Vornado is clearly on a roll at the moment because this is by no means the only great fan in its armoury.
• The 660 has now been joined by an energy efficient pedestal version that sports similar specs for about $70 more. Our preference is still the shorter-stature desktop model which works superbly well on the floor or a desk, but if you have the need and the space, the new telescopic pedestal version is definitely the way to go.
'Inspired by the aerodynamic properties in the Harrier Jump Jet’, this futuristic personal desktop fan from the House of Dyson is ostensibly designed for cooling the face and torso from just a few feet away. The Pure Cool Me’s footprint is much larger than the titchy Meaco 260c above (25cm vs 14cm) and it’s almost ten times the price. However, this cylindrical aluminium-clad fan doesn’t just blow air in your face, it purifies it first, sucking in dust, mites, pollen and small battle squadrons of bacteria from every direction and ramming 99.95% of the little rascals into an unforgiving HEPA filter before expelling a cool draft of cleansed oxygen, nitrogen and other useful gasses right up your proboscis.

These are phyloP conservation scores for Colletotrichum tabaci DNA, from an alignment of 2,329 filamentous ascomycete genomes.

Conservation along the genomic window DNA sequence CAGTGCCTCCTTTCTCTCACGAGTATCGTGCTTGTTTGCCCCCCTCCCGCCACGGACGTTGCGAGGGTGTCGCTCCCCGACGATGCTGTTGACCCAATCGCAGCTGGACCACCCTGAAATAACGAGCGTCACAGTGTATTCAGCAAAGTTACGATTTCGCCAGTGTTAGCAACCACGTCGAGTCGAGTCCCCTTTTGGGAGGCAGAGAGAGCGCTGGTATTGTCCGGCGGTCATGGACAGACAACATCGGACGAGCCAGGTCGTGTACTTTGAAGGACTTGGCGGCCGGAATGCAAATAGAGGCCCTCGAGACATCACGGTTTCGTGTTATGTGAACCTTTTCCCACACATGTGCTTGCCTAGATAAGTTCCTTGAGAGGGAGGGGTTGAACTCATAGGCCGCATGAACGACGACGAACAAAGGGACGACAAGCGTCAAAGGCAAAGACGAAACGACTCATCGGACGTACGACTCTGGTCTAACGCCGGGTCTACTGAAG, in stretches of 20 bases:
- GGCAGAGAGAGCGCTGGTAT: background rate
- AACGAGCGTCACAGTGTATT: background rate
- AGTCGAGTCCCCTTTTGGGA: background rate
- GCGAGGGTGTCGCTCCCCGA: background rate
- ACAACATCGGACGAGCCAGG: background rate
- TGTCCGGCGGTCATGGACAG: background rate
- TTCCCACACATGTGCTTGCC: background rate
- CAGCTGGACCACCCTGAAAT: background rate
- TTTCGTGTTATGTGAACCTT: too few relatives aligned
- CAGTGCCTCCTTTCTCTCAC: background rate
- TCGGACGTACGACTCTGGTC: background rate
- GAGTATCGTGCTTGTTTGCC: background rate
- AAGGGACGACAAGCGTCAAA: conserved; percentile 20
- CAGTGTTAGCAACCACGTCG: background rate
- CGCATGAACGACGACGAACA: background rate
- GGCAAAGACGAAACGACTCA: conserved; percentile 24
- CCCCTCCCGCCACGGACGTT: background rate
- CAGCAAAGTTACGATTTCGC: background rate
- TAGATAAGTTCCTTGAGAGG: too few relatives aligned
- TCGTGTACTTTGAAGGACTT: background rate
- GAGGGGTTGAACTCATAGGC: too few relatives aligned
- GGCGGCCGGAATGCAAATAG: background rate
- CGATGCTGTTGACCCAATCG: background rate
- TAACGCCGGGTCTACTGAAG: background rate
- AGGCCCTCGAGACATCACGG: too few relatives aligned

The Pure Cool Me also features 70˚ oscillation, a very cool roller-action dome for controlling the angle of vertical flow and ten fan speeds, from an almost imperceptible flutter (perfect for bedside use) to a full-blown micro gale. Since the air flow here is more directional than others, fan noise could be an issue for some users. It’s fine up to speed five but once you ramp it up to between eight and ten, the noise of the turbine creates a high-pitched whine that is quite irritating when just a few feet away.
Aside from an on/off button at the back, this fan is operated entirely using a small remote control that attaches magnetically to the main aluminium housing. Unfortunately, the magnet isn’t very strong so make sure you don’t lose it or you won’t be able to access any of the controls.